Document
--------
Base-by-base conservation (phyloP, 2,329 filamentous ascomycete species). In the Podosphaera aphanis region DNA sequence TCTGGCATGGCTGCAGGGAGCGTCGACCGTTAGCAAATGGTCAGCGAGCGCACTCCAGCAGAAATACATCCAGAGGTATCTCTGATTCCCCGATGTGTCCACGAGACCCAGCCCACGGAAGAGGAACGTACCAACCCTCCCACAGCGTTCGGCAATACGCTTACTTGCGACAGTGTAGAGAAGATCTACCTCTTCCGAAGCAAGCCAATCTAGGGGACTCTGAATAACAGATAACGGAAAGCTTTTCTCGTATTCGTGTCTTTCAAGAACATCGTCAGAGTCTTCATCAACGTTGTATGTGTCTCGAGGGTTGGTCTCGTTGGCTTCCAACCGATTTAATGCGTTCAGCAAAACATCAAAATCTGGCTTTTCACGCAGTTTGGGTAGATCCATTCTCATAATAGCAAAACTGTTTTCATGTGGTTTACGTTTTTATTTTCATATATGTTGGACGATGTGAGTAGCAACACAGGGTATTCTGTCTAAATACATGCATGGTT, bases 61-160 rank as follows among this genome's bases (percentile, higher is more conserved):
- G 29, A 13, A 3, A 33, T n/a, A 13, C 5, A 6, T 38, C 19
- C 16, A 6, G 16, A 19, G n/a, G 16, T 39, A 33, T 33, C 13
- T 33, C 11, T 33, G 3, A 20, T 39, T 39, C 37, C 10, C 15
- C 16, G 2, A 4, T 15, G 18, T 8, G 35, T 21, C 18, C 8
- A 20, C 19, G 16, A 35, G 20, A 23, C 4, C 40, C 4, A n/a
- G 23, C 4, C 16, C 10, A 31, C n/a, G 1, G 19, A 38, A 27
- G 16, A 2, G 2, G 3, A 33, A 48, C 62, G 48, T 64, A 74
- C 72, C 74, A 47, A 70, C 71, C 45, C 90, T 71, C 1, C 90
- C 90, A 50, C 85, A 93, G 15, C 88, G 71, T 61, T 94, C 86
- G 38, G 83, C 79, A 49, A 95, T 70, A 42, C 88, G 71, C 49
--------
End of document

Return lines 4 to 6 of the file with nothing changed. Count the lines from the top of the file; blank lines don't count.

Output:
- T 33, C 11, T 33, G 3, A 20, T 39, T 39, C 37, C 10, C 15
- C 16, G 2, A 4, T 15, G 18, T 8, G 35, T 21, C 18, C 8
- A 20, C 19, G 16, A 35, G 20, A 23, C 4, C 40, C 4, A n/a